This is early in the year for Atlantic hurricanes, though we are already up to “D” in named storms. The current mane floating around in the Atlantic is “Dorian” which the National Weather Service is shortly going to rename “Dorian The Zombie.” Dorian was a named tropical storm several days ago, disappeared into a system not worth of a name, then re-organized a bit so they are using the name again, and is expected to spit lightly on Florida and then wander off to the Hurricane Graveyard in the mid Atlantic.
In a typical Atlantic hurricane season, we expect to see about 2 named systems by August 1st, 3 by August 13th, so we are pretty much on track in this year which was predicted months go to be a more active than average year. However some meteorologists expect the next several days or weeks to have fewer hurricanes than normal because of a very interesting phenomenon happening right now: The Atlantic is experiencing a kind of dust storm. Normally, a large amount of dust is blown into the air off the surface of the Sahara this time of year, in waves that happen every few days for a period of time. This dust is blown into the atmosphere and falls down wind at various distances, a good amount of it ending up in the Atlantic Ocean. At present a larger than average amount of dust is being kicked up, and has formed a ginormous plume heading for South and Central America. Here is a modeled simulation of what is happening, from NOAA:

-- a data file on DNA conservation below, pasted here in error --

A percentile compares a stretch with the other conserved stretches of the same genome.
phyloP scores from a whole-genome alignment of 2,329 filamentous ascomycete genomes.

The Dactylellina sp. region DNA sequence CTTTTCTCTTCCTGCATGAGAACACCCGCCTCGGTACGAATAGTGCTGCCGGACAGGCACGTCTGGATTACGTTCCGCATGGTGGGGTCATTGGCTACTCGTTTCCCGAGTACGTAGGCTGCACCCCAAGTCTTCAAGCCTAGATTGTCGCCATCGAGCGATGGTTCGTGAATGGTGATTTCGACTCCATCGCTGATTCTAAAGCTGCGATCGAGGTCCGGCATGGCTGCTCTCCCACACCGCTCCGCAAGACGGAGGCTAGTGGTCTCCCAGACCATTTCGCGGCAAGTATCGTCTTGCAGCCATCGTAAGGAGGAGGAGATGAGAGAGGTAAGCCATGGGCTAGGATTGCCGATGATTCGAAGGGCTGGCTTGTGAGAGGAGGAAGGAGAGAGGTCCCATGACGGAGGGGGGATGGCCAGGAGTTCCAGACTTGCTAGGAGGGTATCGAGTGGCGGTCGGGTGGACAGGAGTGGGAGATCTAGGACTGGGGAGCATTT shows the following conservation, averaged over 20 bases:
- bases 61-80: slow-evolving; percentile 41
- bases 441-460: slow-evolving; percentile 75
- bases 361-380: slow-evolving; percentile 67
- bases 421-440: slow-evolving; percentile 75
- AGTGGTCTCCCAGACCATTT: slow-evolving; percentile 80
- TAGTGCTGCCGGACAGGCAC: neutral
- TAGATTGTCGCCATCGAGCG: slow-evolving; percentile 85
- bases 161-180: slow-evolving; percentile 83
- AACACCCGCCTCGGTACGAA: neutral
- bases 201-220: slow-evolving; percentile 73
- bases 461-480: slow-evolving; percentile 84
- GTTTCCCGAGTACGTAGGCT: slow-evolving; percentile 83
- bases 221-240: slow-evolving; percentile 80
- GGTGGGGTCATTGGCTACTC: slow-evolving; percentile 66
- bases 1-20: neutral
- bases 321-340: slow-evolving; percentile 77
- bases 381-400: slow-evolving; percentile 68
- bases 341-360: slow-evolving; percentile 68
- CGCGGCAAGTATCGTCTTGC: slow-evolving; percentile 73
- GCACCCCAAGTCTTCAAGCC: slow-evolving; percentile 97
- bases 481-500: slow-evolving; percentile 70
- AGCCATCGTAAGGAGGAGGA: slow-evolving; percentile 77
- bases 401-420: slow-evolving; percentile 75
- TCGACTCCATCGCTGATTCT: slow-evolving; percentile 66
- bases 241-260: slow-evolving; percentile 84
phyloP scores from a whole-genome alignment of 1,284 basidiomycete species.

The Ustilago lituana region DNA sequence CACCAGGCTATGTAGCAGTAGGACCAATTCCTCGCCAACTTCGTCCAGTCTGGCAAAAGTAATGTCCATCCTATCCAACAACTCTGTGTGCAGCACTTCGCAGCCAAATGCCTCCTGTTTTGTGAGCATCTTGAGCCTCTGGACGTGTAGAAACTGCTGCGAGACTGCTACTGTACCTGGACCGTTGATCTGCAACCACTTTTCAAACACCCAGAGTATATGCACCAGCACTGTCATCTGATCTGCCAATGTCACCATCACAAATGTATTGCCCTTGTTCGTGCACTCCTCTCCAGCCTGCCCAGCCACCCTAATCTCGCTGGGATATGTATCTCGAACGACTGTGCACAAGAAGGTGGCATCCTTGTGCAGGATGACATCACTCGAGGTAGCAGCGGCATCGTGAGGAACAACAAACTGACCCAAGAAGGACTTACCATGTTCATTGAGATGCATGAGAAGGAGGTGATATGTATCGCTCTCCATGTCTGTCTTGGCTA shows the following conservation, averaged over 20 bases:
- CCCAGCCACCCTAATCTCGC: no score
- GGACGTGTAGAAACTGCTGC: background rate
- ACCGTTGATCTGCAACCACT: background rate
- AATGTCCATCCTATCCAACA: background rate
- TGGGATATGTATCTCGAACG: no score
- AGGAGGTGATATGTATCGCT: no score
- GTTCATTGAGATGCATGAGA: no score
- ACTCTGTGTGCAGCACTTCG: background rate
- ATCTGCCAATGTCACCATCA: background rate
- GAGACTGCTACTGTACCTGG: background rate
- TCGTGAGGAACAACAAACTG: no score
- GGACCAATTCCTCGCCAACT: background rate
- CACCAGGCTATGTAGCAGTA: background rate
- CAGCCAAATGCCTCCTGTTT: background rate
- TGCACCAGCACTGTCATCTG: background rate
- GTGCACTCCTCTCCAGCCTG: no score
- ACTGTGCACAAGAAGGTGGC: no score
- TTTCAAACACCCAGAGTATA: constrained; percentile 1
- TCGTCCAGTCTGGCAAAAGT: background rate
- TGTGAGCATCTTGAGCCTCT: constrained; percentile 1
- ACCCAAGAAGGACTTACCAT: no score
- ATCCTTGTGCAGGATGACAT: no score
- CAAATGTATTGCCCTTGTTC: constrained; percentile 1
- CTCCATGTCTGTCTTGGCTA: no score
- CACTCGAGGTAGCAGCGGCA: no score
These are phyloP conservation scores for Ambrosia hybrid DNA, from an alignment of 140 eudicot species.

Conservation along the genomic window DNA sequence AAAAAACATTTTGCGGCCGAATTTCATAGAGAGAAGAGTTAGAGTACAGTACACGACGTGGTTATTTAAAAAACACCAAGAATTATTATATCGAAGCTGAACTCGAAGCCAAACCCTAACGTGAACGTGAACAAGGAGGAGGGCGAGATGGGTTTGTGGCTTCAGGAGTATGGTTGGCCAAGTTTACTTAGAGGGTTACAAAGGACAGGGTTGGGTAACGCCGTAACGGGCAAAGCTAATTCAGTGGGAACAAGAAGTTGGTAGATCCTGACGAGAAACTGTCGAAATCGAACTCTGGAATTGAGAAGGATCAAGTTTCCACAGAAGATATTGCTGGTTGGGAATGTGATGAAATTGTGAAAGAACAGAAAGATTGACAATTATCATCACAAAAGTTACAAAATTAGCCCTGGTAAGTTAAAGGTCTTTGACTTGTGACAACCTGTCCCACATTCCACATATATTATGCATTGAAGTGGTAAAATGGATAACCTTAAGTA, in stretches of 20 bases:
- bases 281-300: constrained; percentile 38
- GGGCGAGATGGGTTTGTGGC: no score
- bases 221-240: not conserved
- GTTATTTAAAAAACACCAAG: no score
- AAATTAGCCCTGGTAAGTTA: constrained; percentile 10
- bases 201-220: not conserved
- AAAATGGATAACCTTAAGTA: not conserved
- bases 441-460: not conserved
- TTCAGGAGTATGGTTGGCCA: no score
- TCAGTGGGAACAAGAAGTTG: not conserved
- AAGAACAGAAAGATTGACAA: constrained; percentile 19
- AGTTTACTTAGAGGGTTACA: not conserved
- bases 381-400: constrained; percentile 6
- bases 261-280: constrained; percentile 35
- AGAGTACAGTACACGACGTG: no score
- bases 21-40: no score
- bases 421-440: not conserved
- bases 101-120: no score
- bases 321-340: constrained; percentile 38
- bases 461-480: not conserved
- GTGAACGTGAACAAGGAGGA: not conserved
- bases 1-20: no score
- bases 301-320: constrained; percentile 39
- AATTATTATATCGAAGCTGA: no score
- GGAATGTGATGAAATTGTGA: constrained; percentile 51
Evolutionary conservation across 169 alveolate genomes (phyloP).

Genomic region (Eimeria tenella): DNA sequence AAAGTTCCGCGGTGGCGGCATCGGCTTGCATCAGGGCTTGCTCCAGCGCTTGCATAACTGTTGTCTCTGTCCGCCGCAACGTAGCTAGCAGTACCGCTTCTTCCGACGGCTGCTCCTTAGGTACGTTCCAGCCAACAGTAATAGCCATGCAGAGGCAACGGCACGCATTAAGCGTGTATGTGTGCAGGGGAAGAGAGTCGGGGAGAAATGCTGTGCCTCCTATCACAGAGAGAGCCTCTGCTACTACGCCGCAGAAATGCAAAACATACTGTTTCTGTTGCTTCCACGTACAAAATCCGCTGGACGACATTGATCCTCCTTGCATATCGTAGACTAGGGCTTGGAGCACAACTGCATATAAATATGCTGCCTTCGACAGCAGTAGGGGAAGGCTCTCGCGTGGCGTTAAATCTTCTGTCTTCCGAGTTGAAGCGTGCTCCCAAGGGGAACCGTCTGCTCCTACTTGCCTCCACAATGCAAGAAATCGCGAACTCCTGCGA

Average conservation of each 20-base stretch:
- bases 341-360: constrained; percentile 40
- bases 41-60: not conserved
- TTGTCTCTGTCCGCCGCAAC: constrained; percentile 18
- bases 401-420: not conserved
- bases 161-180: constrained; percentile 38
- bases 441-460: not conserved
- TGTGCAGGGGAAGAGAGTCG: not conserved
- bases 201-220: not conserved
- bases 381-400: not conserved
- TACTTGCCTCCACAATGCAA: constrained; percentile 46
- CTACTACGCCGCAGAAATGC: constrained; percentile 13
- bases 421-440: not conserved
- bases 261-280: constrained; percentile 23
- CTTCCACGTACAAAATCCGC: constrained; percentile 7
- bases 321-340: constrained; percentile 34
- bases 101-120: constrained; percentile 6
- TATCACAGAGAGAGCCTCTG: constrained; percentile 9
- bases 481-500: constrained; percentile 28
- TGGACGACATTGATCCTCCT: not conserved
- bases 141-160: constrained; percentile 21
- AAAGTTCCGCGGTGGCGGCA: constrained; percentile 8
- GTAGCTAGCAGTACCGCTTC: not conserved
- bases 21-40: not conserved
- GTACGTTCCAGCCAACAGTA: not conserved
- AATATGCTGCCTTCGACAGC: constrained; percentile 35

I’m not sure how this is experienced on the ground. I imagine that where this cloud encounters rain storms the rain becomes somewhat gritty and dirty. In the air, a cloud of dust like this can actually affect air travel, though minimally. Patrick Lockerby noted this (a couple of years ago) about Saharan dust and air planes:
Although this dust is abrasive, it is much less of a threat to aviation than the dust from a volcanic eruption. Whereas volcanic dust melts in a jet engine and coats the moving parts, sand needs a higher temperature to melt, and so is merely passed through a jet engine. In the case of piston engines, in the air or on land, desert dust can quickly choke an air filter. The effect can range from the stalling of the engine to the somewhat trivial need to change an air filter more often.
I imagine that people living in areas where a lot of this dust is brought to the ground in rain will mainly notice that everything is slightly dirtier rather than cleaner after the storm, like we experience in temperate regions during pollen season.
The reason I mention the dust is is this: there is the possibility that huge plumes of dust in the atmosphere over the tropical Atlantic will reduce the likelihood of tropical storm formation. There may be
…a correlation between hurricane activity in the Atlantic and thick clouds of dust that periodically rise from the Sahara Desert and blow off Africa’s northwest coast. … during periods of intense hurricane activity, dust [is] relatively scarce in the atmosphere, while in years when stronger dust storms rose up, fewer hurricanes swept across the Atlantic….
… this makes sense, because dry, dust-ridden layers of air probably help to “dampen” brewing hurricanes, which need heat and moisture to fuel them. [This] could also mean that dust storms have the potential to shift a hurricane’s direction further to the west, which means it would have a higher chance of hitting the United States and Caribbean islands..
John Metcalfe has put this all together in a post on Quartz, which includes some spectacular photographs of floating Saharan dust from various angles.